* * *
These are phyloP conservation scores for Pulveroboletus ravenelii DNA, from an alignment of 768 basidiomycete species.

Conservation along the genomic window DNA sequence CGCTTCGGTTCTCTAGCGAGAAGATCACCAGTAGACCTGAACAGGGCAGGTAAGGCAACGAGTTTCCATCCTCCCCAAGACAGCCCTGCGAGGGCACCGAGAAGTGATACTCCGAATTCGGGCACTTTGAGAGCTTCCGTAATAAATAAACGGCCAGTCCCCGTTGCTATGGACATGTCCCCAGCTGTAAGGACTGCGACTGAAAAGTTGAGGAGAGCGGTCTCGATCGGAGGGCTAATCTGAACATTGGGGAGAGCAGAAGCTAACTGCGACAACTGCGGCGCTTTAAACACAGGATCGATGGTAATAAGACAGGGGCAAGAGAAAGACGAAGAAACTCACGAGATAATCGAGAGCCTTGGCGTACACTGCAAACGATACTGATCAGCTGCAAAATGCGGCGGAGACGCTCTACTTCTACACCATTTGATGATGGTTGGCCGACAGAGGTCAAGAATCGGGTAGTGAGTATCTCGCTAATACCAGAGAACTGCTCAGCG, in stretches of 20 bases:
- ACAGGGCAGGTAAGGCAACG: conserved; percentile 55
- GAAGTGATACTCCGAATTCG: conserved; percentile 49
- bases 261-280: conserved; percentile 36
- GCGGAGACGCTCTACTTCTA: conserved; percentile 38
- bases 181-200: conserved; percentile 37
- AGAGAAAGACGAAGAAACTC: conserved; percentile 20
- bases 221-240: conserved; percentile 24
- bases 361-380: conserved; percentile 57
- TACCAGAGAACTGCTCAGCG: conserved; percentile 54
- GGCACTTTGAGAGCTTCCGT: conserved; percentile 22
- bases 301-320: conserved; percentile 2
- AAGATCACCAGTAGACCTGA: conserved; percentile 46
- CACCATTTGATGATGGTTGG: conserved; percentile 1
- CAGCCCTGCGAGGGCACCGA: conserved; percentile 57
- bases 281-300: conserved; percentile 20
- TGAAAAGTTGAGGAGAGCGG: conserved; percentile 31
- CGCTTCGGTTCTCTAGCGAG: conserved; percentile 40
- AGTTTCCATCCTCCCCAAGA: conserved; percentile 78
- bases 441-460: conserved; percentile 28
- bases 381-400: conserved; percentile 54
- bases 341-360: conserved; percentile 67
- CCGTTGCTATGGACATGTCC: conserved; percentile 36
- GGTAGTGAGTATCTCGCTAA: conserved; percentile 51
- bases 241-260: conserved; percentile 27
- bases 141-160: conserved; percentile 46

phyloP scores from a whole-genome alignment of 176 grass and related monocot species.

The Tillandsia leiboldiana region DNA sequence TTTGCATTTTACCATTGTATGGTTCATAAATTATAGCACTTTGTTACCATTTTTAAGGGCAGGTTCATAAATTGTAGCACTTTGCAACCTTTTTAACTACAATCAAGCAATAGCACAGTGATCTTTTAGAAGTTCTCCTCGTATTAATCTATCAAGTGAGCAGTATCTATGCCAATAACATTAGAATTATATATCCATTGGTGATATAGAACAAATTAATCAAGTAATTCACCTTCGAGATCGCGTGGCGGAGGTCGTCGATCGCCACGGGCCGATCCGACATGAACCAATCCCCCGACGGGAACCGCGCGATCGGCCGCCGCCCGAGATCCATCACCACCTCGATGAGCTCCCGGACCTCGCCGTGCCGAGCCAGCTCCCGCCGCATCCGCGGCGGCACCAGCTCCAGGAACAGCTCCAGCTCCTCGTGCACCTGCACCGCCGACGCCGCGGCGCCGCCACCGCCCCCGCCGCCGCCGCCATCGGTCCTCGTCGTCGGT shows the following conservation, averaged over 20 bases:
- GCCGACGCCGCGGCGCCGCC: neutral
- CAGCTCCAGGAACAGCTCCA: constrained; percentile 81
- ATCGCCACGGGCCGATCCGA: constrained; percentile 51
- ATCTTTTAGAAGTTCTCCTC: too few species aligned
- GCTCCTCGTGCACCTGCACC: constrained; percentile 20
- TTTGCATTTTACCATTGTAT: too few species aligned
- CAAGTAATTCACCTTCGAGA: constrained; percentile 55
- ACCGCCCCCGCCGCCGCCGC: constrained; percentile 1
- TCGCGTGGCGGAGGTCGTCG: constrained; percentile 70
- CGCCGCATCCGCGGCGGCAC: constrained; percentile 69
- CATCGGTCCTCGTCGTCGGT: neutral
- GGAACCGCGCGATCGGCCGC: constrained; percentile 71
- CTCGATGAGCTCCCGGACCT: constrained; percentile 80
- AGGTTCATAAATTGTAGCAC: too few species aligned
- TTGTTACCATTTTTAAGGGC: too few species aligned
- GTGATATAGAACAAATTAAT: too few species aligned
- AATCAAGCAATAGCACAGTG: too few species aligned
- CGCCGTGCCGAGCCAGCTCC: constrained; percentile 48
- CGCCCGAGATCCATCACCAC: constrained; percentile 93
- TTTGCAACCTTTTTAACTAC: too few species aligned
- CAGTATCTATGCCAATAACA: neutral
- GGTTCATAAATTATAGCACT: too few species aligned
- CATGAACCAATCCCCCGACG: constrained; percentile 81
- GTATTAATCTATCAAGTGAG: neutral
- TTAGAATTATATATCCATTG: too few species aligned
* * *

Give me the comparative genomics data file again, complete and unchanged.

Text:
These are phyloP conservation scores for Pulveroboletus ravenelii DNA, from an alignment of 768 basidiomycete species.

Conservation along the genomic window DNA sequence CGCTTCGGTTCTCTAGCGAGAAGATCACCAGTAGACCTGAACAGGGCAGGTAAGGCAACGAGTTTCCATCCTCCCCAAGACAGCCCTGCGAGGGCACCGAGAAGTGATACTCCGAATTCGGGCACTTTGAGAGCTTCCGTAATAAATAAACGGCCAGTCCCCGTTGCTATGGACATGTCCCCAGCTGTAAGGACTGCGACTGAAAAGTTGAGGAGAGCGGTCTCGATCGGAGGGCTAATCTGAACATTGGGGAGAGCAGAAGCTAACTGCGACAACTGCGGCGCTTTAAACACAGGATCGATGGTAATAAGACAGGGGCAAGAGAAAGACGAAGAAACTCACGAGATAATCGAGAGCCTTGGCGTACACTGCAAACGATACTGATCAGCTGCAAAATGCGGCGGAGACGCTCTACTTCTACACCATTTGATGATGGTTGGCCGACAGAGGTCAAGAATCGGGTAGTGAGTATCTCGCTAATACCAGAGAACTGCTCAGCG, in stretches of 20 bases:
- ACAGGGCAGGTAAGGCAACG: conserved; percentile 55
- GAAGTGATACTCCGAATTCG: conserved; percentile 49
- bases 261-280: conserved; percentile 36
- GCGGAGACGCTCTACTTCTA: conserved; percentile 38
- bases 181-200: conserved; percentile 37
- AGAGAAAGACGAAGAAACTC: conserved; percentile 20
- bases 221-240: conserved; percentile 24
- bases 361-380: conserved; percentile 57
- TACCAGAGAACTGCTCAGCG: conserved; percentile 54
- GGCACTTTGAGAGCTTCCGT: conserved; percentile 22
- bases 301-320: conserved; percentile 2
- AAGATCACCAGTAGACCTGA: conserved; percentile 46
- CACCATTTGATGATGGTTGG: conserved; percentile 1
- CAGCCCTGCGAGGGCACCGA: conserved; percentile 57
- bases 281-300: conserved; percentile 20
- TGAAAAGTTGAGGAGAGCGG: conserved; percentile 31
- CGCTTCGGTTCTCTAGCGAG: conserved; percentile 40
- AGTTTCCATCCTCCCCAAGA: conserved; percentile 78
- bases 441-460: conserved; percentile 28
- bases 381-400: conserved; percentile 54
- bases 341-360: conserved; percentile 67
- CCGTTGCTATGGACATGTCC: conserved; percentile 36
- GGTAGTGAGTATCTCGCTAA: conserved; percentile 51
- bases 241-260: conserved; percentile 27
- bases 141-160: conserved; percentile 46

phyloP scores from a whole-genome alignment of 176 grass and related monocot species.

The Tillandsia leiboldiana region DNA sequence TTTGCATTTTACCATTGTATGGTTCATAAATTATAGCACTTTGTTACCATTTTTAAGGGCAGGTTCATAAATTGTAGCACTTTGCAACCTTTTTAACTACAATCAAGCAATAGCACAGTGATCTTTTAGAAGTTCTCCTCGTATTAATCTATCAAGTGAGCAGTATCTATGCCAATAACATTAGAATTATATATCCATTGGTGATATAGAACAAATTAATCAAGTAATTCACCTTCGAGATCGCGTGGCGGAGGTCGTCGATCGCCACGGGCCGATCCGACATGAACCAATCCCCCGACGGGAACCGCGCGATCGGCCGCCGCCCGAGATCCATCACCACCTCGATGAGCTCCCGGACCTCGCCGTGCCGAGCCAGCTCCCGCCGCATCCGCGGCGGCACCAGCTCCAGGAACAGCTCCAGCTCCTCGTGCACCTGCACCGCCGACGCCGCGGCGCCGCCACCGCCCCCGCCGCCGCCGCCATCGGTCCTCGTCGTCGGT shows the following conservation, averaged over 20 bases:
- GCCGACGCCGCGGCGCCGCC: neutral
- CAGCTCCAGGAACAGCTCCA: constrained; percentile 81
- ATCGCCACGGGCCGATCCGA: constrained; percentile 51
- ATCTTTTAGAAGTTCTCCTC: too few species aligned
- GCTCCTCGTGCACCTGCACC: constrained; percentile 20
- TTTGCATTTTACCATTGTAT: too few species aligned
- CAAGTAATTCACCTTCGAGA: constrained; percentile 55
- ACCGCCCCCGCCGCCGCCGC: constrained; percentile 1
- TCGCGTGGCGGAGGTCGTCG: constrained; percentile 70
- CGCCGCATCCGCGGCGGCAC: constrained; percentile 69
- CATCGGTCCTCGTCGTCGGT: neutral
- GGAACCGCGCGATCGGCCGC: constrained; percentile 71
- CTCGATGAGCTCCCGGACCT: constrained; percentile 80
- AGGTTCATAAATTGTAGCAC: too few species aligned
- TTGTTACCATTTTTAAGGGC: too few species aligned
- GTGATATAGAACAAATTAAT: too few species aligned
- AATCAAGCAATAGCACAGTG: too few species aligned
- CGCCGTGCCGAGCCAGCTCC: constrained; percentile 48
- CGCCCGAGATCCATCACCAC: constrained; percentile 93
- TTTGCAACCTTTTTAACTAC: too few species aligned
- CAGTATCTATGCCAATAACA: neutral
- GGTTCATAAATTATAGCACT: too few species aligned
- CATGAACCAATCCCCCGACG: constrained; percentile 81
- GTATTAATCTATCAAGTGAG: neutral
- TTAGAATTATATATCCATTG: too few species aligned